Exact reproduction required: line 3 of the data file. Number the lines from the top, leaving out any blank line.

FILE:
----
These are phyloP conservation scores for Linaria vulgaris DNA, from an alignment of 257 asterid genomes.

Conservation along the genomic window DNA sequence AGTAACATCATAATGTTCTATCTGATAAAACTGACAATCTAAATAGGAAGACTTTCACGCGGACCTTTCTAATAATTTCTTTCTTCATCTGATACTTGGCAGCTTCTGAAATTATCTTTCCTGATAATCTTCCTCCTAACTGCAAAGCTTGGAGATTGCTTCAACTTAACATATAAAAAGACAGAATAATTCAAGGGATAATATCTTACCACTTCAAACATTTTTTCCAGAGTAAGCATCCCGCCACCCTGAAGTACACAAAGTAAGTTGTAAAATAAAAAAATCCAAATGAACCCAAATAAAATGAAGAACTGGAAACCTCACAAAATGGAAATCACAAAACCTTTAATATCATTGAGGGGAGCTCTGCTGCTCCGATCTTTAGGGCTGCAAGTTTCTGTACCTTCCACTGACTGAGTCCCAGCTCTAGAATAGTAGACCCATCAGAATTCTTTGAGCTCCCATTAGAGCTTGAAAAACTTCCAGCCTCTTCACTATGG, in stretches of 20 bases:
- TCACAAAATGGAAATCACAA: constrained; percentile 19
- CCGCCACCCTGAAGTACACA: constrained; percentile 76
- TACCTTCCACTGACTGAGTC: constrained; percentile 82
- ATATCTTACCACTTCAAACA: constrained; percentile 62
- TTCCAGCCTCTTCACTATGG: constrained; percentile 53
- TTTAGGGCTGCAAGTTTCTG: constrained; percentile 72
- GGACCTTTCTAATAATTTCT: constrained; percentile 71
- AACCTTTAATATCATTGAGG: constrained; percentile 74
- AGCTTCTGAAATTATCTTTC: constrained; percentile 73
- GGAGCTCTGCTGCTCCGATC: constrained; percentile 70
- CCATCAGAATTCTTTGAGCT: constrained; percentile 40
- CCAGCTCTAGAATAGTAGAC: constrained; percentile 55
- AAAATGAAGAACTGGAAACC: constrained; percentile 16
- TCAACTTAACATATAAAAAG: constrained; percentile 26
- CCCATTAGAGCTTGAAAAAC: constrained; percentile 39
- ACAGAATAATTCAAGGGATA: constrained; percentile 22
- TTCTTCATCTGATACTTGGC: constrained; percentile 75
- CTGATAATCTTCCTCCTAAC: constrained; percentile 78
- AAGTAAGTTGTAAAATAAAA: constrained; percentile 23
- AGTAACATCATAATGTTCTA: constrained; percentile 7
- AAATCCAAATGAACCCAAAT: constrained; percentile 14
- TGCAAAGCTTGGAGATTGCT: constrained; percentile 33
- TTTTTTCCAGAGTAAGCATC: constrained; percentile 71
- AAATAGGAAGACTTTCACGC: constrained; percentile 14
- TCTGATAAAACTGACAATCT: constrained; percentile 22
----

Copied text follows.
- TCACAAAATGGAAATCACAA: constrained; percentile 19